To be staged at the North Lakes Hotel on Thursday March 26, the interactive session will provide delegates with new networks as well as new understanding of the challenges and modern marketing best practice in a sustainable economy.

The workshop is being delivered by Gillian Brown and Alister Minty from Entrepreneur Business School (EBS). EBS is a network of successful business leaders, each of whom has started and grown one or more new technology businesses, raised equity investment or venture capital and led their company through a significant corporate event.

They are all still active in their own companies, across diverse industries and global markets and use their experience, knowledge and expertise to bring competitive advantage to projects and companies.

For further details and how to sign up, see




Monster plan to save the Lakes’ environment

A nature trail to encourage children to care for the environment has been launched – with the help of a mythical Windermere monster.

Bownessie will be leading youngsters and their families along the lakeside trail pointing out areas of eco-concern and natural history.

The project has been developed by a Windermere businesswoman assisted by two conservation interns attached to the University of Cumbria.

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“We want to engage with children so we can nurture passionate environmentalists and encourage them to influence the people around them,” said Ffion Beavis, a marine conservation undergraduate at the University’s Ambleside campus.

She and Louise Mercer, who has a Masters degree in environmental science from Utah in the USA, are working with Naz Craig, who created the Bownessie toy and children’s brand. Families can download trail details, a quiz, and a rainy-day pack from the website, with the chance for children to win virtual badges with their suggestions of ways to protect the lake environment.

Said Louise: “Children are naturally curious about the world around them. As we’ve seen with the Greta Thunberg environmental movement, children a have huge impact on vital messages and actions.

“We don’t want to burden them. They should enjoy the lakes, mountains, woodlands and wetlands as we did, but learning through initiatives like Bownessie, which includes activity and information packs, there’s a lot of fun to be had too.”

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The scheme is part of the ambitious £2.3 million European Regional Development Fund’s Eco-Innovation project in Cumbria, which aims to help small and medium sized businesses reduce CO2. It provides fully financed internships to eligible companies through student researchers and graduates, supporting a wide range of projects, including waste reduction and improving efficiency.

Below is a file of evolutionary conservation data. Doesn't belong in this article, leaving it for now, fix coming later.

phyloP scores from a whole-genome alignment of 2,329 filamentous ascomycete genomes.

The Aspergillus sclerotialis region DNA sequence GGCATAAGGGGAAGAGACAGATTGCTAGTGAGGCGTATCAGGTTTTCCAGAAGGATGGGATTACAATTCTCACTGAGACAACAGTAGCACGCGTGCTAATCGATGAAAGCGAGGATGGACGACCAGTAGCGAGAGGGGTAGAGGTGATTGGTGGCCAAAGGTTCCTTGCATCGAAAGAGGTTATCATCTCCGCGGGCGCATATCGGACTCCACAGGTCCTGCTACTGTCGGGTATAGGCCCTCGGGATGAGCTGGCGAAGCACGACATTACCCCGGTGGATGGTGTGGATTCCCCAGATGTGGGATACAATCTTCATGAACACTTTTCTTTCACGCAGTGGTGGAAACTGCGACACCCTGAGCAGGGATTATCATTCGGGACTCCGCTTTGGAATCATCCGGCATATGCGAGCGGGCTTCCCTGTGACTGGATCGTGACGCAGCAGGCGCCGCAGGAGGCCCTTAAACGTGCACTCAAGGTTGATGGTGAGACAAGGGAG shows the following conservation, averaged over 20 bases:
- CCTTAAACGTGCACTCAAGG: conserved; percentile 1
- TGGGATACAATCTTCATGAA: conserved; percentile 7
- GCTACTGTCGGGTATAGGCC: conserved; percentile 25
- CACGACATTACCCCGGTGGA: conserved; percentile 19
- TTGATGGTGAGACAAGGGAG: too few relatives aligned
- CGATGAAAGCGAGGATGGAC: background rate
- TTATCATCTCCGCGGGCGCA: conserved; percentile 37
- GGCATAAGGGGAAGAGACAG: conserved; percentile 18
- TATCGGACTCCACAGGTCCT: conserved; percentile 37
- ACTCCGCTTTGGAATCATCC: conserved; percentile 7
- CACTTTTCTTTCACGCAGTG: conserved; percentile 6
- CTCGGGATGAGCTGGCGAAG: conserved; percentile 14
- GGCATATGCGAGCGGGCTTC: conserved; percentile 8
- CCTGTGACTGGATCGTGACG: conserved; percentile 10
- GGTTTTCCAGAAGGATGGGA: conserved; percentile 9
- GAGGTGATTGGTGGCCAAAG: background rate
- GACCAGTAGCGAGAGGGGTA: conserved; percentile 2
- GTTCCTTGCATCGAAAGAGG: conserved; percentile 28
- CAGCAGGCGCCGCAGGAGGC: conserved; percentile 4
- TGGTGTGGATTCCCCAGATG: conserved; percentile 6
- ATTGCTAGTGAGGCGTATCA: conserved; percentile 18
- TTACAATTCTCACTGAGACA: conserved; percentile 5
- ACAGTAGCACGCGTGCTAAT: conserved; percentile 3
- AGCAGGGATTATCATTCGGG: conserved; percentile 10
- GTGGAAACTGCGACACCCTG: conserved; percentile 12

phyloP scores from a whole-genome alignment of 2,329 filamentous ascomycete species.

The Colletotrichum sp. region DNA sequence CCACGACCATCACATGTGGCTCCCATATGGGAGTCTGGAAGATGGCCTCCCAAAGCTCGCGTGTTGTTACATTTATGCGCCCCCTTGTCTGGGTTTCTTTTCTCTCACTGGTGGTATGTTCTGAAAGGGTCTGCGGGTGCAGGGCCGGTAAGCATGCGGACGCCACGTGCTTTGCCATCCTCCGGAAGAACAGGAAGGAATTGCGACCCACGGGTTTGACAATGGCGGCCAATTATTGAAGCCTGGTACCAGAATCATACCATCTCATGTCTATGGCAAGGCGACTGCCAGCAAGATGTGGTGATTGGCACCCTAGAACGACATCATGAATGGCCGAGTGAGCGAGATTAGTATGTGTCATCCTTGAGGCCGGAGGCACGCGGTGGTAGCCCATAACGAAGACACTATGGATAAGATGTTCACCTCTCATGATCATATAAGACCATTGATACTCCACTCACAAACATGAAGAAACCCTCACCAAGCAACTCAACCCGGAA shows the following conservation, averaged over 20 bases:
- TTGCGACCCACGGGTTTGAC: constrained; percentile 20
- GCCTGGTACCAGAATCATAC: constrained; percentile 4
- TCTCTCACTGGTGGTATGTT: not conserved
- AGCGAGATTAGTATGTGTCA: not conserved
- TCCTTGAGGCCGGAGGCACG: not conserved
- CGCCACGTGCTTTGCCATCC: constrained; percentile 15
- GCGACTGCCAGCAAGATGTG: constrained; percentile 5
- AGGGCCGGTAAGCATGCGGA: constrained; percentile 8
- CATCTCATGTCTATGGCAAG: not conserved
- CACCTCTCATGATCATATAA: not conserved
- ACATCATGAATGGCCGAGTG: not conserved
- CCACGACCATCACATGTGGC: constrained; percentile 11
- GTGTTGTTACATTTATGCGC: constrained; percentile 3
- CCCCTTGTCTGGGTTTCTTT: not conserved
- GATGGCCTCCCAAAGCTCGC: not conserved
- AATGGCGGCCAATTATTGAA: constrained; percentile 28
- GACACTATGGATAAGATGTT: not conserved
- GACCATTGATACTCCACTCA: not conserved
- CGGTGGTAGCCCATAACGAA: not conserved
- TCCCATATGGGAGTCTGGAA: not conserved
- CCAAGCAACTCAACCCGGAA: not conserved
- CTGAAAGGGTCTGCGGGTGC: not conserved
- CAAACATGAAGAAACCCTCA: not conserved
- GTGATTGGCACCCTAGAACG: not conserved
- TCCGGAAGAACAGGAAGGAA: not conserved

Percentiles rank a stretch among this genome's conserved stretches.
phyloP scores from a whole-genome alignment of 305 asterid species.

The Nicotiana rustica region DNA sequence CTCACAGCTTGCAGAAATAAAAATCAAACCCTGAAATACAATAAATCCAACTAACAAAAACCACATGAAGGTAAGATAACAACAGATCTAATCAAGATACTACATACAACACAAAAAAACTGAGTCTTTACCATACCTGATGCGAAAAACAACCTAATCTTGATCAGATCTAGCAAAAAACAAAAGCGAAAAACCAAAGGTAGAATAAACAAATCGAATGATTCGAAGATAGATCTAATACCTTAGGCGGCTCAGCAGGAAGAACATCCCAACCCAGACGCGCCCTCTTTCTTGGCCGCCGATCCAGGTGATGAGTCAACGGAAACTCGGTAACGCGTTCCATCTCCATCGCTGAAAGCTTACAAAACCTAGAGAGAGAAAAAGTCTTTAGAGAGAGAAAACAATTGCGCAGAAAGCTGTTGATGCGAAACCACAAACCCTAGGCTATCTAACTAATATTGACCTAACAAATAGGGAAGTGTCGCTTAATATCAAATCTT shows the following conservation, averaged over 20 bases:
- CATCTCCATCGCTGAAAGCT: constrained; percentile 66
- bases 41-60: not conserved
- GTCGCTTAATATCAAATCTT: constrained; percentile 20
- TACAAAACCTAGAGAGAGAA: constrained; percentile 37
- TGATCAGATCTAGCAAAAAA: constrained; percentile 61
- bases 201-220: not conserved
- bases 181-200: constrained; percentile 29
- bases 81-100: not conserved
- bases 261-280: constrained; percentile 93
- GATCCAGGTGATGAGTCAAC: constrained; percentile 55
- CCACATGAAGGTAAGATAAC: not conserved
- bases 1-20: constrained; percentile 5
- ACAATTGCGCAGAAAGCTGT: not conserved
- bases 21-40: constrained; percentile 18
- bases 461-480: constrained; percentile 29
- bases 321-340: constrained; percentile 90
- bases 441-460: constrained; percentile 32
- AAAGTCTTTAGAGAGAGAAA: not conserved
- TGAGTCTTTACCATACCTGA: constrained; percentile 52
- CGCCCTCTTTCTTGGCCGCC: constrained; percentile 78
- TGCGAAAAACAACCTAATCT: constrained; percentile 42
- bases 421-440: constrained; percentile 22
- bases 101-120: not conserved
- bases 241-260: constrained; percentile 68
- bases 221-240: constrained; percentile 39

The myth of Bownessie started 15 years ago with reported “sightings” of a large creature in the northern waters of Windermere. Scientists have found no evidence, but the legend grew following the televising in Canada and the USA of an hour-long documentary about the Windermere monster.

Naz Craig developed a cuddly toy and other items in her Bownessie brand – tee shirts, key rings, colouring books – and is seeking financial backing to develop the range further. She is delighted her brainchild is being used to such a good planet-saving effect. “It’s a chance to give every child a vital insight into how small actions can make a massive difference. This way, there’s a fun element, as well as the educational impact.”

Louise, an international fell-runner who hails from the Scottish borders, grew up with stories of the world-famous Loch Ness monster and admits nobody knows for sure what lurks beneath Windermere’s deep, dark water. “What I do know is that millions of visitors come here each year. If we can reach them and show the benefits of making slight tweaks to everyday lives, there’s real potential to create a sustainable future.”

Ffion, originally from Gloucestershire, said: “Adults hear the news, know we have to cut CO2 emissions, but remain disconnected. This way, with children looking out for items along the trail, there’s a chance for whole families to become involved.”

Both Ffion and Louise hope to make careers in education and promoting sustainable behaviour change.

Find out more on:

Help fund the project here 

Eco-Innovation Cumbria is led by University of Cumbria in partnership with Lancaster University and the University of Central Lancashire.





Handy decoration from the fells brightens up health centre

Patients arriving recently at Ambleside Health Centre were treated to a cheering sight for sore eyes – a fairy-tale Christmas tree with not a glitzy bauble or hint of tinsel in sight. Instead, the novelties hung on its branches used nothing more than dried orange slices, pine cones, twigs and paperchains made from recycled brown paper.

The super-sustainable festive decorations are hand-made by Ann-Marie Verner and Jo Jackson, and make full use of anything they can recycle. Both of them enjoy hill walking and tackle a different  walk with friends each week, stopping only to gather up discarded litter and plastic – and dropped gloves.